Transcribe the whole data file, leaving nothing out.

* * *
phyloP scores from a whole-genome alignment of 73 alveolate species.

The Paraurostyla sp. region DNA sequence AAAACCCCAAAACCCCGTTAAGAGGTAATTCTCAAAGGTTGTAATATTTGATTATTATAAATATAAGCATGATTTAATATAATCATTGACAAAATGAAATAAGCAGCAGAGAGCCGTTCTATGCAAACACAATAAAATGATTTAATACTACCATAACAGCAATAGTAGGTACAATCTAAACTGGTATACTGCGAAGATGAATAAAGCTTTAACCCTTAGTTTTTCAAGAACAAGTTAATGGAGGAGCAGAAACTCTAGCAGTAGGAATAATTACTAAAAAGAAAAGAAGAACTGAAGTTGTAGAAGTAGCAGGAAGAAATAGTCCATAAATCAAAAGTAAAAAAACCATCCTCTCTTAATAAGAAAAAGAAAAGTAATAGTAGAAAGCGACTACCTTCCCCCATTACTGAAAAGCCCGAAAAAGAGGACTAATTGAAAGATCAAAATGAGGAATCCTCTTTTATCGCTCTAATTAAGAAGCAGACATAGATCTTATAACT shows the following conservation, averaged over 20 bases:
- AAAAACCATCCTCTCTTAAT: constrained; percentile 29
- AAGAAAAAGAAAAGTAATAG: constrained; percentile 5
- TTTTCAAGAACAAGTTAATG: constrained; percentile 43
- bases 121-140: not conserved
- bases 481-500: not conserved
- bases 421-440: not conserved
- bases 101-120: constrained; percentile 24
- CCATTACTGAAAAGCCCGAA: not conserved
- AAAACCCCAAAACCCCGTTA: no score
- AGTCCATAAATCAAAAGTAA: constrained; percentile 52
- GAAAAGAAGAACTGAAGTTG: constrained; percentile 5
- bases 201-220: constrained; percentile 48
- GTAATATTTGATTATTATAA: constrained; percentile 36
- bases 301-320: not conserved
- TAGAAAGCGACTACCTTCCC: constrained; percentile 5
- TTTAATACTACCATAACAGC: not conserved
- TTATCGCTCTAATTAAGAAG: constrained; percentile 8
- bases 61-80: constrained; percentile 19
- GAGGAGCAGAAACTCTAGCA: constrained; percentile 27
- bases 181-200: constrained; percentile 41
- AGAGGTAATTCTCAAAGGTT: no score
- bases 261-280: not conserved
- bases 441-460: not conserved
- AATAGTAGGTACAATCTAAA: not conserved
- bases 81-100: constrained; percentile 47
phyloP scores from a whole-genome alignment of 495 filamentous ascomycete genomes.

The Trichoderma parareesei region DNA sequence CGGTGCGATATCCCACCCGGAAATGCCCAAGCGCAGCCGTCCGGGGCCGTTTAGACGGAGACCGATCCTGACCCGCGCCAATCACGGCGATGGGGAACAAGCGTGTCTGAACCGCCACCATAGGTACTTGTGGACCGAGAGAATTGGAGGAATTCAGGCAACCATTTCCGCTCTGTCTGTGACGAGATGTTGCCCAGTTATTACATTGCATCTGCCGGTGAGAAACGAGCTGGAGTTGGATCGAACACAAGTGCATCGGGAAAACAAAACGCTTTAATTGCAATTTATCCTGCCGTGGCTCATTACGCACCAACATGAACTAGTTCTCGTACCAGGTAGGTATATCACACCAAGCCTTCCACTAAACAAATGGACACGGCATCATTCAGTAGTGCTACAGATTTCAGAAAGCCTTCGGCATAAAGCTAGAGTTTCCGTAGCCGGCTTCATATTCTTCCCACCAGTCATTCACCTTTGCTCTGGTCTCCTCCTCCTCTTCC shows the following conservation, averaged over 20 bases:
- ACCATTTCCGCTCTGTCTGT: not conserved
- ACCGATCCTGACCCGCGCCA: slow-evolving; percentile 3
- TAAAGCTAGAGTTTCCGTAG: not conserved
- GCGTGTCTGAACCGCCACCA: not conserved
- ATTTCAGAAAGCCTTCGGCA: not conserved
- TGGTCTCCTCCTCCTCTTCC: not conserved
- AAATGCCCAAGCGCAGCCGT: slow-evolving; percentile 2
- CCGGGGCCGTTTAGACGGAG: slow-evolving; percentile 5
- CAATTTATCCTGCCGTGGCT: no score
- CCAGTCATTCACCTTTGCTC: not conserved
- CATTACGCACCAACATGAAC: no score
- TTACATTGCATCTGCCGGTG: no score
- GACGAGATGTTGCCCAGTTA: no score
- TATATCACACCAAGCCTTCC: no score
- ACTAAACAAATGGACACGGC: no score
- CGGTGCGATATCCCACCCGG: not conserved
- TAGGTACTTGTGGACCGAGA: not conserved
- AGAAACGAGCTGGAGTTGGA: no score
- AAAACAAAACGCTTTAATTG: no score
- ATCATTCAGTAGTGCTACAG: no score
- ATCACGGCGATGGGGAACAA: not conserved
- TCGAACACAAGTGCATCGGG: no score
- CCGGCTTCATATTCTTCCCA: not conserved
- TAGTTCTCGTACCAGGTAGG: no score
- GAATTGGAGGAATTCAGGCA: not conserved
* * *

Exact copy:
phyloP scores from a whole-genome alignment of 73 alveolate species.

The Paraurostyla sp. region DNA sequence AAAACCCCAAAACCCCGTTAAGAGGTAATTCTCAAAGGTTGTAATATTTGATTATTATAAATATAAGCATGATTTAATATAATCATTGACAAAATGAAATAAGCAGCAGAGAGCCGTTCTATGCAAACACAATAAAATGATTTAATACTACCATAACAGCAATAGTAGGTACAATCTAAACTGGTATACTGCGAAGATGAATAAAGCTTTAACCCTTAGTTTTTCAAGAACAAGTTAATGGAGGAGCAGAAACTCTAGCAGTAGGAATAATTACTAAAAAGAAAAGAAGAACTGAAGTTGTAGAAGTAGCAGGAAGAAATAGTCCATAAATCAAAAGTAAAAAAACCATCCTCTCTTAATAAGAAAAAGAAAAGTAATAGTAGAAAGCGACTACCTTCCCCCATTACTGAAAAGCCCGAAAAAGAGGACTAATTGAAAGATCAAAATGAGGAATCCTCTTTTATCGCTCTAATTAAGAAGCAGACATAGATCTTATAACT shows the following conservation, averaged over 20 bases:
- AAAAACCATCCTCTCTTAAT: constrained; percentile 29
- AAGAAAAAGAAAAGTAATAG: constrained; percentile 5
- TTTTCAAGAACAAGTTAATG: constrained; percentile 43
- bases 121-140: not conserved
- bases 481-500: not conserved
- bases 421-440: not conserved
- bases 101-120: constrained; percentile 24
- CCATTACTGAAAAGCCCGAA: not conserved
- AAAACCCCAAAACCCCGTTA: no score
- AGTCCATAAATCAAAAGTAA: constrained; percentile 52
- GAAAAGAAGAACTGAAGTTG: constrained; percentile 5
- bases 201-220: constrained; percentile 48
- GTAATATTTGATTATTATAA: constrained; percentile 36
- bases 301-320: not conserved
- TAGAAAGCGACTACCTTCCC: constrained; percentile 5
- TTTAATACTACCATAACAGC: not conserved
- TTATCGCTCTAATTAAGAAG: constrained; percentile 8
- bases 61-80: constrained; percentile 19
- GAGGAGCAGAAACTCTAGCA: constrained; percentile 27
- bases 181-200: constrained; percentile 41
- AGAGGTAATTCTCAAAGGTT: no score
- bases 261-280: not conserved
- bases 441-460: not conserved
- AATAGTAGGTACAATCTAAA: not conserved
- bases 81-100: constrained; percentile 47
phyloP scores from a whole-genome alignment of 495 filamentous ascomycete genomes.

The Trichoderma parareesei region DNA sequence CGGTGCGATATCCCACCCGGAAATGCCCAAGCGCAGCCGTCCGGGGCCGTTTAGACGGAGACCGATCCTGACCCGCGCCAATCACGGCGATGGGGAACAAGCGTGTCTGAACCGCCACCATAGGTACTTGTGGACCGAGAGAATTGGAGGAATTCAGGCAACCATTTCCGCTCTGTCTGTGACGAGATGTTGCCCAGTTATTACATTGCATCTGCCGGTGAGAAACGAGCTGGAGTTGGATCGAACACAAGTGCATCGGGAAAACAAAACGCTTTAATTGCAATTTATCCTGCCGTGGCTCATTACGCACCAACATGAACTAGTTCTCGTACCAGGTAGGTATATCACACCAAGCCTTCCACTAAACAAATGGACACGGCATCATTCAGTAGTGCTACAGATTTCAGAAAGCCTTCGGCATAAAGCTAGAGTTTCCGTAGCCGGCTTCATATTCTTCCCACCAGTCATTCACCTTTGCTCTGGTCTCCTCCTCCTCTTCC shows the following conservation, averaged over 20 bases:
- ACCATTTCCGCTCTGTCTGT: not conserved
- ACCGATCCTGACCCGCGCCA: slow-evolving; percentile 3
- TAAAGCTAGAGTTTCCGTAG: not conserved
- GCGTGTCTGAACCGCCACCA: not conserved
- ATTTCAGAAAGCCTTCGGCA: not conserved
- TGGTCTCCTCCTCCTCTTCC: not conserved
- AAATGCCCAAGCGCAGCCGT: slow-evolving; percentile 2
- CCGGGGCCGTTTAGACGGAG: slow-evolving; percentile 5
- CAATTTATCCTGCCGTGGCT: no score
- CCAGTCATTCACCTTTGCTC: not conserved
- CATTACGCACCAACATGAAC: no score
- TTACATTGCATCTGCCGGTG: no score
- GACGAGATGTTGCCCAGTTA: no score
- TATATCACACCAAGCCTTCC: no score
- ACTAAACAAATGGACACGGC: no score
- CGGTGCGATATCCCACCCGG: not conserved
- TAGGTACTTGTGGACCGAGA: not conserved
- AGAAACGAGCTGGAGTTGGA: no score
- AAAACAAAACGCTTTAATTG: no score
- ATCATTCAGTAGTGCTACAG: no score
- ATCACGGCGATGGGGAACAA: not conserved
- TCGAACACAAGTGCATCGGG: no score
- CCGGCTTCATATTCTTCCCA: not conserved
- TAGTTCTCGTACCAGGTAGG: no score
- GAATTGGAGGAATTCAGGCA: not conserved